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Provision of Therapeutic Hypothermia in Neonatal Transport: A Longitudinal Study and Review of Literature.

Sharma A - Cureus (2015)

Bottom Line: Teams have done this through modification of transport trolleys and dedicated ambulances.The question remains whether it should be endorsed as a standard of care.Some teams continue to passively cool neonates with hypoxia-ischaemia during transport.

View Article: PubMed Central - HTML - PubMed

Affiliation: Neonatal Medicine and Surgery, University Hospital Southampton.

ABSTRACT

Background: Worldwide, a significant proportion of infants needing therapeutic hypothermia for hypoxia-ischaemia are transported to a higher-level facility for neonatal intensive care. They pose technical challenges to transport teams in cooling them. Concerns exist about the efficacy of passive cooling in neonatal transport to achieve a neurotherapeutic temprature. Servo-controlled cooling in the standard of care on the neonatal unit. The key question is whether the same standard of care in the neonatal unit can be safely used for therapeutic hypothermia during transport of neonates with suspected hypoxia-ischaemia.

Methods: A prospective cross-sectional survey of United Kingdom (UK) neonatal transport services (n=21) was performed annually from 2011-2014 with a 100% response. The survey ascertained information about service provision and the method of cooling used during transport.

Results: In 2011, all UK neonatal transport services provided therapeutic hypothermia during transport. Servo-control cooling machines were used by only 6 of the 21 teams (30%) while passive cooling was used by 15 of the 21 (70%) teams. In 2012 9 of the 21 teams (43%) were using servo-control. By 2014 the number of teams using servo-control cooling had more than doubled to 15 of the 21 (62%) services. Teams have done this through modification of transport trolleys and dedicated ambulances.

Conclusion: Servo-controlled cooling in neonatal transport is becoming more common in the UK. The question remains whether it should be endorsed as a standard of care. Some teams continue to passively cool neonates with hypoxia-ischaemia during transport. This article reviews the drivers, current evidence, safety and processes involved in provision of therapeutic hypothermia during neonatal transport to enable teams to decide what would be the right option for them.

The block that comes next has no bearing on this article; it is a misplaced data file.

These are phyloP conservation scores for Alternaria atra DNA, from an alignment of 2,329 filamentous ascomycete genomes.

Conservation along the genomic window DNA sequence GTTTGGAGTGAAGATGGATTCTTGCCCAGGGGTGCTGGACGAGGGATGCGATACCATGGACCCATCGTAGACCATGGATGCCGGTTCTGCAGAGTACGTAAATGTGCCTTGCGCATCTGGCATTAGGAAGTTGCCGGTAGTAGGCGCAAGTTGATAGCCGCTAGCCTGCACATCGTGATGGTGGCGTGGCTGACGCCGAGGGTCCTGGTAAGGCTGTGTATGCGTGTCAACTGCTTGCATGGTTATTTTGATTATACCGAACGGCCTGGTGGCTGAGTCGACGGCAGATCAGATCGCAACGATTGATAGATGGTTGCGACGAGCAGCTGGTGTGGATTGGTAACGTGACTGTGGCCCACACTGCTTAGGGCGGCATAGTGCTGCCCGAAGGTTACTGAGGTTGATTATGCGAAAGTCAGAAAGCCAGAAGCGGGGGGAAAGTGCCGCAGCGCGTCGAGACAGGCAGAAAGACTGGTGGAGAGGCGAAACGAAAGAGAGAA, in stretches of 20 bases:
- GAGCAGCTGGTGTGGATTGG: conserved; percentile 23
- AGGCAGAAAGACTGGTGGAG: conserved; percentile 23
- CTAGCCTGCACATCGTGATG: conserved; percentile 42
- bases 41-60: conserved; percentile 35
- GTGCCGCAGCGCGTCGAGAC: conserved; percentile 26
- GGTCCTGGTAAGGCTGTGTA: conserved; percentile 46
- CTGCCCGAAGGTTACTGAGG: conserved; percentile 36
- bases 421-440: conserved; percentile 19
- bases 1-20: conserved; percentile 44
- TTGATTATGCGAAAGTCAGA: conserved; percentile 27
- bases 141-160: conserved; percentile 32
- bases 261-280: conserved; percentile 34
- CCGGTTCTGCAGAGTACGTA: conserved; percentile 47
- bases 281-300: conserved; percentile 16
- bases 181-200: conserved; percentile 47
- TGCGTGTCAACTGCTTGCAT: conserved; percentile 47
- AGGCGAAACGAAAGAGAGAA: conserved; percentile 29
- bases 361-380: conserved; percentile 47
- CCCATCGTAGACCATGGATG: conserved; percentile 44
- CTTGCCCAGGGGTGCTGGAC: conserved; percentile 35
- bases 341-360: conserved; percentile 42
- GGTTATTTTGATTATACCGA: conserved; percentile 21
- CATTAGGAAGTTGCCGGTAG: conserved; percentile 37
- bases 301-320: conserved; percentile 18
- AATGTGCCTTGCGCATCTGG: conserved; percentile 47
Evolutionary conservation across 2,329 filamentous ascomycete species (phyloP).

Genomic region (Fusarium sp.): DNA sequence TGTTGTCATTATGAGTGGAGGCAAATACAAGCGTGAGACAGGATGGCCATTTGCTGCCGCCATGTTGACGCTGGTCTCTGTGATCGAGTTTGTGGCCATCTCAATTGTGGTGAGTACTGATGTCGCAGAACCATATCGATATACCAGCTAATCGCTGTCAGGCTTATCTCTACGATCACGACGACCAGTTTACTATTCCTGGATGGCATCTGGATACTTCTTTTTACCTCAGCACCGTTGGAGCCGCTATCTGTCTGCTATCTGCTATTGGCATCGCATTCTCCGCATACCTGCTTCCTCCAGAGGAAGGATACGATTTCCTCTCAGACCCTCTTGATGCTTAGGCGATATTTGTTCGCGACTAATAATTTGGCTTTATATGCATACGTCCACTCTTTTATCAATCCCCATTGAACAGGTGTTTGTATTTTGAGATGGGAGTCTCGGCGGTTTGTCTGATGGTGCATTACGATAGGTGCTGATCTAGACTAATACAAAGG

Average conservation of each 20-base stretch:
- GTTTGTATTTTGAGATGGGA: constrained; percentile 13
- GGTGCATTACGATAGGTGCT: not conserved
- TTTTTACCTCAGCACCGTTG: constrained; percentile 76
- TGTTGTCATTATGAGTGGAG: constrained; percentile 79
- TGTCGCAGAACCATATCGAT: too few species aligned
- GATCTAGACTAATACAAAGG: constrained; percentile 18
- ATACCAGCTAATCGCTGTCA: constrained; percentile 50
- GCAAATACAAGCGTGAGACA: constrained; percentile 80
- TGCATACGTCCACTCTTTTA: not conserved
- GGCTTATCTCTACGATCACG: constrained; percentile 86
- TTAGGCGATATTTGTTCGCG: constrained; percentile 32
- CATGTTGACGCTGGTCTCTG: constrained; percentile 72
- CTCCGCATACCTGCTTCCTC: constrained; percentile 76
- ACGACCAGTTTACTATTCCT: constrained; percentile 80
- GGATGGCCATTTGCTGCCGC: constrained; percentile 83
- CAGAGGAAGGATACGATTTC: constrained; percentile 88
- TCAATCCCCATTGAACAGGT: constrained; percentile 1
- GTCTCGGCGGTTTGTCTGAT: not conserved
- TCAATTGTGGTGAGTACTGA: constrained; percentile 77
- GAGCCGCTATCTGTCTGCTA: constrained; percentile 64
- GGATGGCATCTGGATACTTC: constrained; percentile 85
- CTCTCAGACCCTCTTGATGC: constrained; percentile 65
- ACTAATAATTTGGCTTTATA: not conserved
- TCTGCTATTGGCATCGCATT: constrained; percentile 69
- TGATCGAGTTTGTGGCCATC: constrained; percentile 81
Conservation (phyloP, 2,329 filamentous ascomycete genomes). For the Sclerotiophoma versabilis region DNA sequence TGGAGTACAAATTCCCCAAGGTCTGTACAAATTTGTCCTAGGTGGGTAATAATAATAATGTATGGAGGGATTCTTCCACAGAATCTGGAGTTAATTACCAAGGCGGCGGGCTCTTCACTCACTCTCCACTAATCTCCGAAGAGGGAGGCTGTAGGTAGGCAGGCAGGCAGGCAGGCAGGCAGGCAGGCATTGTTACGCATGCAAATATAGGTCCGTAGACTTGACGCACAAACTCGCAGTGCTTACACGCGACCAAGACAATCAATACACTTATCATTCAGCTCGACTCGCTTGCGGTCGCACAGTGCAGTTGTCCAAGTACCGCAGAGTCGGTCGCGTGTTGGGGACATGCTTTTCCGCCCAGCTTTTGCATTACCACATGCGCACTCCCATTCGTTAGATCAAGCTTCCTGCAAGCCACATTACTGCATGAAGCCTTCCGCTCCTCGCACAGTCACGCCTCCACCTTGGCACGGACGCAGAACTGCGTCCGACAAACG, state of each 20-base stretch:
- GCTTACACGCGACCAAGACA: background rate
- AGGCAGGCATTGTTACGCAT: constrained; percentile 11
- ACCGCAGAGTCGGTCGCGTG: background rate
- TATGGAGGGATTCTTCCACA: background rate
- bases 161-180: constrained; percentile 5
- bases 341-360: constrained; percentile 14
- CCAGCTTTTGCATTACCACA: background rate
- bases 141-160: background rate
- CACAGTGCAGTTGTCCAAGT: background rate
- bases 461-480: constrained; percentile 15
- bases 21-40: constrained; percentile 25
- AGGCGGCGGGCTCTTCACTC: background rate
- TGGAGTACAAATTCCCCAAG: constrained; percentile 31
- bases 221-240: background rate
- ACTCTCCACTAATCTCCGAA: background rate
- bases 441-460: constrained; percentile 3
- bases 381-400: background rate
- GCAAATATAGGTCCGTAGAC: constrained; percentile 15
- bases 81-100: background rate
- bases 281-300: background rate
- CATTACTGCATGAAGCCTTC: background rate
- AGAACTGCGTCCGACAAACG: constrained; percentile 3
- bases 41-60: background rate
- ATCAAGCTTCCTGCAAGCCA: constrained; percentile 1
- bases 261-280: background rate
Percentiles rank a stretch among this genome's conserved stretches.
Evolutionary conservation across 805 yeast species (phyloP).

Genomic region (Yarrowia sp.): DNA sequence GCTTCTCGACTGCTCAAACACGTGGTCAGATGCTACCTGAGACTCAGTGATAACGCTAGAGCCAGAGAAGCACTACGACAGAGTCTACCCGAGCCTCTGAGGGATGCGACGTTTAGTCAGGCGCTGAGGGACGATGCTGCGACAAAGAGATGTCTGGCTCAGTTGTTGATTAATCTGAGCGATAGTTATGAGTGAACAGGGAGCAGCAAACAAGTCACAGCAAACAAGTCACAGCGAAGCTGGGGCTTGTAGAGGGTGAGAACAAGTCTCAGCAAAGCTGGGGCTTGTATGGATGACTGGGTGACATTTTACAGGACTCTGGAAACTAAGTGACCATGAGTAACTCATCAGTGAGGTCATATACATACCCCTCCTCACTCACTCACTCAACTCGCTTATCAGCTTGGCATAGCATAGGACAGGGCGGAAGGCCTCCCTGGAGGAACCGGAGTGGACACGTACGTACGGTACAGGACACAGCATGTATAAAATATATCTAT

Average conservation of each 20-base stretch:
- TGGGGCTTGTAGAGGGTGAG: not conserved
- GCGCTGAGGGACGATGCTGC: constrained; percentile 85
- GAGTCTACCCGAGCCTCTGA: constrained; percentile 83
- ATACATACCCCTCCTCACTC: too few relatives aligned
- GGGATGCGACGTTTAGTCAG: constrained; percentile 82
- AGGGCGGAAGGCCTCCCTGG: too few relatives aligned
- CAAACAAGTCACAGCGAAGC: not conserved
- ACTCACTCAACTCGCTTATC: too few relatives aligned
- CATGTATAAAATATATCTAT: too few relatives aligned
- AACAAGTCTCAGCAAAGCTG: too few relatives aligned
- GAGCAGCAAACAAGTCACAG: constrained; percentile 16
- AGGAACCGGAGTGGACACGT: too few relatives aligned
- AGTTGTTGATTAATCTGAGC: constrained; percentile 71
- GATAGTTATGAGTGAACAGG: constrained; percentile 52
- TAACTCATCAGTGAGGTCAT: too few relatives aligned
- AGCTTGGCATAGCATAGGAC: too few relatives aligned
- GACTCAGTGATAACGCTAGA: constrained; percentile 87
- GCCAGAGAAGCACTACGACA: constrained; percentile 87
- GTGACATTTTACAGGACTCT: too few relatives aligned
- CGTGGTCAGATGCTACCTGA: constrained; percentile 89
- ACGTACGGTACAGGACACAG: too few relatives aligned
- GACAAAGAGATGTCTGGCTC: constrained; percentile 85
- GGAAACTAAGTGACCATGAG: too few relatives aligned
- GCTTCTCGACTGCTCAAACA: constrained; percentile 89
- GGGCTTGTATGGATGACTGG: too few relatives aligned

No MeSH data available.


Transport Trolley with Secure Cooling MachineThis trolley can be secured in any front-line ambulance with a Falcon 6 base
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FIG4: Transport Trolley with Secure Cooling MachineThis trolley can be secured in any front-line ambulance with a Falcon 6 base

Mentions: For teams wanting to employ servo-controlled cooling, innovation and adopting new technology is key. Existing transport trolleys can be modified to secure the cooling machine in a secure box within the trolley. This enables use of frontline ambulances. The Tecotherm machine is 7.2 kg compared to the Criticool which is 35 kg. The Criticool or Tecotherm can be secured on a ramp separate to the trolley in the ambulance [6]. For teams who are currently modifying their trolleys, in order to minimise the complication of increased weight and/or to accommodate the servo-control cooling machine, other equipment might need to be sacrificed. Sourcing battery power for the cooling machine is possible in the ambulance but not during transfer from the unit to the ambulance. The availability of dedicated neonatal transport ambulances, which could allow servo-controlled machines to be adequately secured or provide a source of battery power (Figure 4), helps facilitate servo-control. Johnston, et al. in the United Kingdom developed a system [6]. A similar system is in use by the West Midlands Neonatal Transport Service (Figure 1).  Crash testing of systems takes place through a concept called Finite Element Analysis. This technique is used to analyse the stresses, displacement, and ultimately, the factor of safety of the trolley when subjected to ten times the load. This is through computerised testing and simulates the equipment essentially being virtually crash-tested. This survey did not analyse whether all the teams using servo-controlled cooling had been through such a process. For teams wanting to transition to servo-control, this is an important consideration with implications for cost, safety, and insurance.